Special to the NNPA from the AFRO-American newspapers –
President Obama’s May 19th speech on the Middle East garnered a mixed reaction at home and abroad, with the president’s claim it could be time for an “Arab Spring” being met with caution.
In his speech, Obama spoke of the people in the Middle East and North Africa moving toward claiming a free life of their own, in concert with Western values.
“I believe now that we have a stake not just in the stability of nations, but in the self-determination of individuals,” Obama said. “The status quo is not sustainable. Societies held together by fear and repression may offer the illusion of stability for a time, but they are built upon fault lines that will eventually tear asunder.”
Obama’s words were met with optimism by Council of American-Islamic Relations Executive Director Nihad Awad who said it is “significant” that Obama supports the freedom movements that have taken place in the Middle East and North Africa in recent months.
“We appreciate President Obama setting the right tone by applauding the recent freedom movements across the Middle East and North Africa, but the true test of our nation's commitment to freedom and human dignity will be in translating this speech into actions and concrete policies,” Awad said in a statement.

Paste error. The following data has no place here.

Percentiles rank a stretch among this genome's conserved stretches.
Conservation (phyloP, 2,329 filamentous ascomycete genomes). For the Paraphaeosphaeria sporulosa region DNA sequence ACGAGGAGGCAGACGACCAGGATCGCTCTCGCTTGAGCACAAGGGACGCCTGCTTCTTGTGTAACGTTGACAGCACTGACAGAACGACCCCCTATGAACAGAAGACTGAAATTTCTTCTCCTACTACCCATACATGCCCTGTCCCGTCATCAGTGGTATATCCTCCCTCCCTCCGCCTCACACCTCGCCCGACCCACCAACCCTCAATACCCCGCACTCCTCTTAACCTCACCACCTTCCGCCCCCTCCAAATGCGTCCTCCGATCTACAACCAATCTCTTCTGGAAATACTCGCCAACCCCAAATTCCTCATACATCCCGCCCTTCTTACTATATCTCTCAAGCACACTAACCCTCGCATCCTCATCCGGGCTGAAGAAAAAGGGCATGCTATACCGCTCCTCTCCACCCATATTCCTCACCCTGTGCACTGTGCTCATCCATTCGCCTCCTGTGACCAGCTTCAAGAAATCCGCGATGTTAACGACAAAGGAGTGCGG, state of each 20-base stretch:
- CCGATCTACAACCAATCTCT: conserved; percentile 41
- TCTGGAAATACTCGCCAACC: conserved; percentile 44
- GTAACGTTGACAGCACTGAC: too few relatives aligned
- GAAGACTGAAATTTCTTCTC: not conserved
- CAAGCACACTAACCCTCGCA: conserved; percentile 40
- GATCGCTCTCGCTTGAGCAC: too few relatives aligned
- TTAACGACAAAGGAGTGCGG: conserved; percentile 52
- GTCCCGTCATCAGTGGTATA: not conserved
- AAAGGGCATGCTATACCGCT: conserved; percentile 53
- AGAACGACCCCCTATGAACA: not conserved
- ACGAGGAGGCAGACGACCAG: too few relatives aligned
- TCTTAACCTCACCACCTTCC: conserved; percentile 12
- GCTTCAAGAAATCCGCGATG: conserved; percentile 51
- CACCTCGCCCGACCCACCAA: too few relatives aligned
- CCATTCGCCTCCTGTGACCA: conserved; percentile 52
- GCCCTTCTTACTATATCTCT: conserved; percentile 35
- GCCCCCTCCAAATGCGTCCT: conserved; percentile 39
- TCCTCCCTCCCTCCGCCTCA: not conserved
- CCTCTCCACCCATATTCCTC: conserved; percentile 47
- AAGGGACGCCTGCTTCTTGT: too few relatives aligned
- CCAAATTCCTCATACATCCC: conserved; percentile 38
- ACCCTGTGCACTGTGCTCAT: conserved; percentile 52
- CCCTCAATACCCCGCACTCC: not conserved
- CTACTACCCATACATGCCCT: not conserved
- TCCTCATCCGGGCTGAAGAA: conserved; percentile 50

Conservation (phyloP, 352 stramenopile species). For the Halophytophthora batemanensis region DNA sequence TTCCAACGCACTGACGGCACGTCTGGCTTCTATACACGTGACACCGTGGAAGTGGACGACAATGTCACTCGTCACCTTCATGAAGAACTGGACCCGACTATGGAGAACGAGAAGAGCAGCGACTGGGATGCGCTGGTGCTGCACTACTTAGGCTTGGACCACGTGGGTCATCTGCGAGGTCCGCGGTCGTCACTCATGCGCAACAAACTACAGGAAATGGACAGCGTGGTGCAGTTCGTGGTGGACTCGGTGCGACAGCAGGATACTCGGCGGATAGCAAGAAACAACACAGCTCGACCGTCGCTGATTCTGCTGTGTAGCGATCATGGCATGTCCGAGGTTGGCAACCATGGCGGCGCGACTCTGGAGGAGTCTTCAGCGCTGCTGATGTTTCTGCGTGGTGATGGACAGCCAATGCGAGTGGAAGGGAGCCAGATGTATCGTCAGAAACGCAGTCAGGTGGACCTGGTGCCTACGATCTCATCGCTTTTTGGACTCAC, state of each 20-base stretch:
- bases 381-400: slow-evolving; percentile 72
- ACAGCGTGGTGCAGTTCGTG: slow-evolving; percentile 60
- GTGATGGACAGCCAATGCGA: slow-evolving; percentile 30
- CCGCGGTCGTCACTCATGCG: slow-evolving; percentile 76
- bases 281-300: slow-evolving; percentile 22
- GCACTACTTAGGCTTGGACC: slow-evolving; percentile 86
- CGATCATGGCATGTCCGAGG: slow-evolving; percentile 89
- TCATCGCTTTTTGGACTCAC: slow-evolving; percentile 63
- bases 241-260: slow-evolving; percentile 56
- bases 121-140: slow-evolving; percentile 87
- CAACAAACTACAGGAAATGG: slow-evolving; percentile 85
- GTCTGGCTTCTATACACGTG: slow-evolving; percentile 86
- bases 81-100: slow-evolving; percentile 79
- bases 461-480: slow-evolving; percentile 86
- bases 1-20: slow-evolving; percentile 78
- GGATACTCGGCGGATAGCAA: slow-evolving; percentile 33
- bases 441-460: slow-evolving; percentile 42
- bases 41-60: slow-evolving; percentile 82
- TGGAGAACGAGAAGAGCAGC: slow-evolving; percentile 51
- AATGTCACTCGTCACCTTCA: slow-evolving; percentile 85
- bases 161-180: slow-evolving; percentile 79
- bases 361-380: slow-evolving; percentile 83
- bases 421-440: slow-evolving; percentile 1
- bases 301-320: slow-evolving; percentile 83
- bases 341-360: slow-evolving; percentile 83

Part of Obama’s speech focused on the conflict between Israel and Palestine. Obama would like Israel to return to using the 1967 borders before the Six-Day War in which Israel invaded East Jerusalem. However, many conservatives have shot down that theory fiercely; including Israeli Prime Minister Binyamin Netanyahu, who opposed the Obama approach in an Oval Office meeting with the president.
According to The Washington Post, Netanyahu told Obama that the country “cannot go back to the 1967 lines, these lines are indefensible. They don’t take into account certain demographic changes that have taken place on the ground over 44 years.”
Possible GOP candidates for president also slammed Obama’s speech. Former Pennsylvania U.S. Senator Rick Santorum characterized Obama’s speech as an incoherent and inconsistent policy for U.S. in the Middle East. The Obama policy, he said, has allowed dictators like Iranian President Mahmoud Ahmadinejad and Libyan leader Muammar Gaddaffi “to remain in power, while fostering overthrow of our allies in Egypt.”
|< Prev||Next >|